Dzintra Ilisko, Karīna Juhneviča, Jelena Badjanova


Despite of women advancement in politics, business, and other spheres of life, women are largely absent from senior position and are marginalized in terms of power and resources. In Latvia women set up and lead vibrant and successful governmental and private organizations. The purpose of the article is to explore cultural roots of gendered inequality in leadership and economic power positions by the literature review and as reviled in interviews.  Interview data reveal the obstacles women need to overcome in their career advancement and their stories of success. Methodology: The study presents a qualitative study on women’s leadership as defined in legislation and recent research and is supported by the qualitative inquiry of life stories of seven women engaged in the education’s management programs. These women undertake leadership positions in their organizations. Conclusions: To conclude, the goal of equal participation for both male and female players in all significant spheres of life as declared in the international legislation and the United Nations, declarations will strengthen democracy and will promote its proper functioning. The authors assert that higher education through management study programs can also build women’s capacity for leadership by assertiveness training and encouraging independent and critical thinkers.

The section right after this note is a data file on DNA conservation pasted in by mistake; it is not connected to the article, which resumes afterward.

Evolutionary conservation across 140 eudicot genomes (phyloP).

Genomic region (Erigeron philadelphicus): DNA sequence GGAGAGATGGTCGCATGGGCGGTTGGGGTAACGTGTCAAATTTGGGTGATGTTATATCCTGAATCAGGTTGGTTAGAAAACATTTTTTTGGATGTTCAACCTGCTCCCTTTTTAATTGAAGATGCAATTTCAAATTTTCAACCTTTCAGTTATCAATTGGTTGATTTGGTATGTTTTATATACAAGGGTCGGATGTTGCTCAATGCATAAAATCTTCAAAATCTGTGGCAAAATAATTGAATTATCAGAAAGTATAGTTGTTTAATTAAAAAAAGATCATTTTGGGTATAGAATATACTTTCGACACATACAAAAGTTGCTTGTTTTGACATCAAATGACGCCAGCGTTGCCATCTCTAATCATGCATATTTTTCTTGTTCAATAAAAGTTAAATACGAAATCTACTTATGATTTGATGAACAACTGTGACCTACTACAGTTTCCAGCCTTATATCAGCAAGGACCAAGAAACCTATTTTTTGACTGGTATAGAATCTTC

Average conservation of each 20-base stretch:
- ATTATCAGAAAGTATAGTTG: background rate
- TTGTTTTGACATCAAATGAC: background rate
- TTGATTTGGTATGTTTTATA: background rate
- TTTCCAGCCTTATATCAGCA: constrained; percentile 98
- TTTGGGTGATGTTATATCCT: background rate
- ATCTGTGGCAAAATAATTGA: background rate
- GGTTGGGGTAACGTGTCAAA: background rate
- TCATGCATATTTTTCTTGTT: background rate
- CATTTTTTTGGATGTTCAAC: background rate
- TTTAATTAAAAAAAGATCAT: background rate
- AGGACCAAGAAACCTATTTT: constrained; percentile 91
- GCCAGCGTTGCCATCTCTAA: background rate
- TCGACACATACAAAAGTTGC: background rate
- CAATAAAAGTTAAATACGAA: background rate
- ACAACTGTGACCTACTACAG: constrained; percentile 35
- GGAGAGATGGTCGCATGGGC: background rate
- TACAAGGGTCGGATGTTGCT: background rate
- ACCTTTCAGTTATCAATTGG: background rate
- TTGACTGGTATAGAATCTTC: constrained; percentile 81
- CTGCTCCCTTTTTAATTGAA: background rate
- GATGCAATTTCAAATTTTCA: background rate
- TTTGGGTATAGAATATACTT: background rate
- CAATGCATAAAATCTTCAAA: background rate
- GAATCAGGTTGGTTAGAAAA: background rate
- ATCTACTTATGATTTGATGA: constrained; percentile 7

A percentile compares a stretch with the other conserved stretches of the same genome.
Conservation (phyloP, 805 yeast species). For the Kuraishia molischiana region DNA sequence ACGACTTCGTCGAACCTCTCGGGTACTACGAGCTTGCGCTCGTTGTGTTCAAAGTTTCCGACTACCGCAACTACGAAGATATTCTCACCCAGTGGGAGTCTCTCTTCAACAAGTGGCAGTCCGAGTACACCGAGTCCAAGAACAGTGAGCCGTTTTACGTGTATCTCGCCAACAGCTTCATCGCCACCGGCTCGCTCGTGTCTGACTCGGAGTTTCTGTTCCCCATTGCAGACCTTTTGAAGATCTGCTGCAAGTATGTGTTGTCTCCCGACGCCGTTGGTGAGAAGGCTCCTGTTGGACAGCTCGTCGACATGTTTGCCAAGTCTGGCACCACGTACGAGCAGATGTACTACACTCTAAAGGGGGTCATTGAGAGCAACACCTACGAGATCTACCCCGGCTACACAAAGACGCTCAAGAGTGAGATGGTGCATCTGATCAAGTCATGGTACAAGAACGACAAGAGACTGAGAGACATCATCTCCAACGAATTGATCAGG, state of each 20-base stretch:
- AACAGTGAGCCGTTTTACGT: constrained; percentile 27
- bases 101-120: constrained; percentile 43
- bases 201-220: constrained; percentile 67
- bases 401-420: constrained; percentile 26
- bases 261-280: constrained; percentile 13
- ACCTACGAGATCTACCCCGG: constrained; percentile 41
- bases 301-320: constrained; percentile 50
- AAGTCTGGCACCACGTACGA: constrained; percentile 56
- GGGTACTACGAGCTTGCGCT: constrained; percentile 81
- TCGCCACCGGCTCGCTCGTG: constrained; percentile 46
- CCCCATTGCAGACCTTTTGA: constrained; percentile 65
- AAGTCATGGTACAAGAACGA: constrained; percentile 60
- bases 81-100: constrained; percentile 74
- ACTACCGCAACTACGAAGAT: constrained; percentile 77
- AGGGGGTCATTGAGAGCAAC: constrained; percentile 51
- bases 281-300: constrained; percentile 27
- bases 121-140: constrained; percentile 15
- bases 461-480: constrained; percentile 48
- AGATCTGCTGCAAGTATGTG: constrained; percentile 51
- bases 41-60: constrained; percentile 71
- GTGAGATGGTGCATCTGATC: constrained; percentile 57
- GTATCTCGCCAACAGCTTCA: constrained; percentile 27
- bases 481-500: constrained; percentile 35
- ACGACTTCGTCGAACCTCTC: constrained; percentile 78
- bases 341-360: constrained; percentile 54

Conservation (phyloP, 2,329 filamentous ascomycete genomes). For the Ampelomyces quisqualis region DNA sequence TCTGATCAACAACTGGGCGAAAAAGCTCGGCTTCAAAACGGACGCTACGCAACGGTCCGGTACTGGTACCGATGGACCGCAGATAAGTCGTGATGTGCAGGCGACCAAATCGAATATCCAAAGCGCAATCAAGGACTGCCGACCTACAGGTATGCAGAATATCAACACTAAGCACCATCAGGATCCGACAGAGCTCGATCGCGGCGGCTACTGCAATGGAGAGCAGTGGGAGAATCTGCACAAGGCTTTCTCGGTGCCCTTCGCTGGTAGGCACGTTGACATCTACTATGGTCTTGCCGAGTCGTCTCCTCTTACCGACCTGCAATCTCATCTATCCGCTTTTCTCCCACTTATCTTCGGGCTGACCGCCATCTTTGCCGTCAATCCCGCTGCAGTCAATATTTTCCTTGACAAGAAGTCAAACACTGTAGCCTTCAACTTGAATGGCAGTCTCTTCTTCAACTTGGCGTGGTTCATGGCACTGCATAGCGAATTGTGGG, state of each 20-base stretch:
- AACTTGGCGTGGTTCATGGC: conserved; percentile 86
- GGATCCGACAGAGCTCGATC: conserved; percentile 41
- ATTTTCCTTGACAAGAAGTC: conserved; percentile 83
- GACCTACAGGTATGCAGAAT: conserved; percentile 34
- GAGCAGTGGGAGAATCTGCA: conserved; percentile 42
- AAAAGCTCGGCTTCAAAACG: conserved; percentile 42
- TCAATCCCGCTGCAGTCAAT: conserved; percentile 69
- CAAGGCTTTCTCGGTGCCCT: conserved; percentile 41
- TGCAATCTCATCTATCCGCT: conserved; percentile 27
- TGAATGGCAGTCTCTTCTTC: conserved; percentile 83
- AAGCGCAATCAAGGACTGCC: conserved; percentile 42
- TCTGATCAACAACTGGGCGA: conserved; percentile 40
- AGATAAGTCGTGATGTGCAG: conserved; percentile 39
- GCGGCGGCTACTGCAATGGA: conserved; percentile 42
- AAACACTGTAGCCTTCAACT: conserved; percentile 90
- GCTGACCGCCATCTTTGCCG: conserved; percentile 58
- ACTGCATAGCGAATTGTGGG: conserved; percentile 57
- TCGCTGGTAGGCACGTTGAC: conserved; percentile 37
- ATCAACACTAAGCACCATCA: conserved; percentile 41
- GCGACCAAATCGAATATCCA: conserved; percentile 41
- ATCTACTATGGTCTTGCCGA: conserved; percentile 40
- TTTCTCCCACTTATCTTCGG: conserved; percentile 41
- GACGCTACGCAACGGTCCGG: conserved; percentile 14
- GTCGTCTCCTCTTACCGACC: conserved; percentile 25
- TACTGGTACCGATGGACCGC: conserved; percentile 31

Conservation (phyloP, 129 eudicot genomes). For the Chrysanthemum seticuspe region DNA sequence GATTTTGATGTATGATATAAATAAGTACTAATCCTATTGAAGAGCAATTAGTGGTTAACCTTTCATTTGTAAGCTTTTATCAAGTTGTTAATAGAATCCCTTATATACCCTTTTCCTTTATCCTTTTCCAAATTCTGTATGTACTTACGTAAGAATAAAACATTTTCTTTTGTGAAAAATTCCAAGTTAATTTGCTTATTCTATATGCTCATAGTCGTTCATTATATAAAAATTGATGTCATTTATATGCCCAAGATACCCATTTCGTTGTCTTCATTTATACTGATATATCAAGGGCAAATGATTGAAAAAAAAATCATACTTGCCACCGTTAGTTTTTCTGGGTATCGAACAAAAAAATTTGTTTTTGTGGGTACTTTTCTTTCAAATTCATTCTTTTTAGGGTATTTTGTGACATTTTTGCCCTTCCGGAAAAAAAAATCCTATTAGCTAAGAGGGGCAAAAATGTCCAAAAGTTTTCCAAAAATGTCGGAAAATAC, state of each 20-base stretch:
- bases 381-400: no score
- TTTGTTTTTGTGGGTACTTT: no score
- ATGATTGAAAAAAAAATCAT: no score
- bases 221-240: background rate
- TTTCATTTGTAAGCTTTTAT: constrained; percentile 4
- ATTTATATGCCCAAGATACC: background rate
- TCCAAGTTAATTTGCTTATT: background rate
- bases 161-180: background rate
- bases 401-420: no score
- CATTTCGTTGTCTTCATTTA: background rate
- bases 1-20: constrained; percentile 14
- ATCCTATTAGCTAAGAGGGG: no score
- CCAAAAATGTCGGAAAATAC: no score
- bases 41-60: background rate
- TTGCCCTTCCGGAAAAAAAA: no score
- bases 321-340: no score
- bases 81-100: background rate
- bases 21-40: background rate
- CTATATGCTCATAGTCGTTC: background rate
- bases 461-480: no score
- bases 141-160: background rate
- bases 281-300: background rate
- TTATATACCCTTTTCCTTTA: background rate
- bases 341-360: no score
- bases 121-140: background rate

capacity building; equal participation; management programs; women’ s leadership

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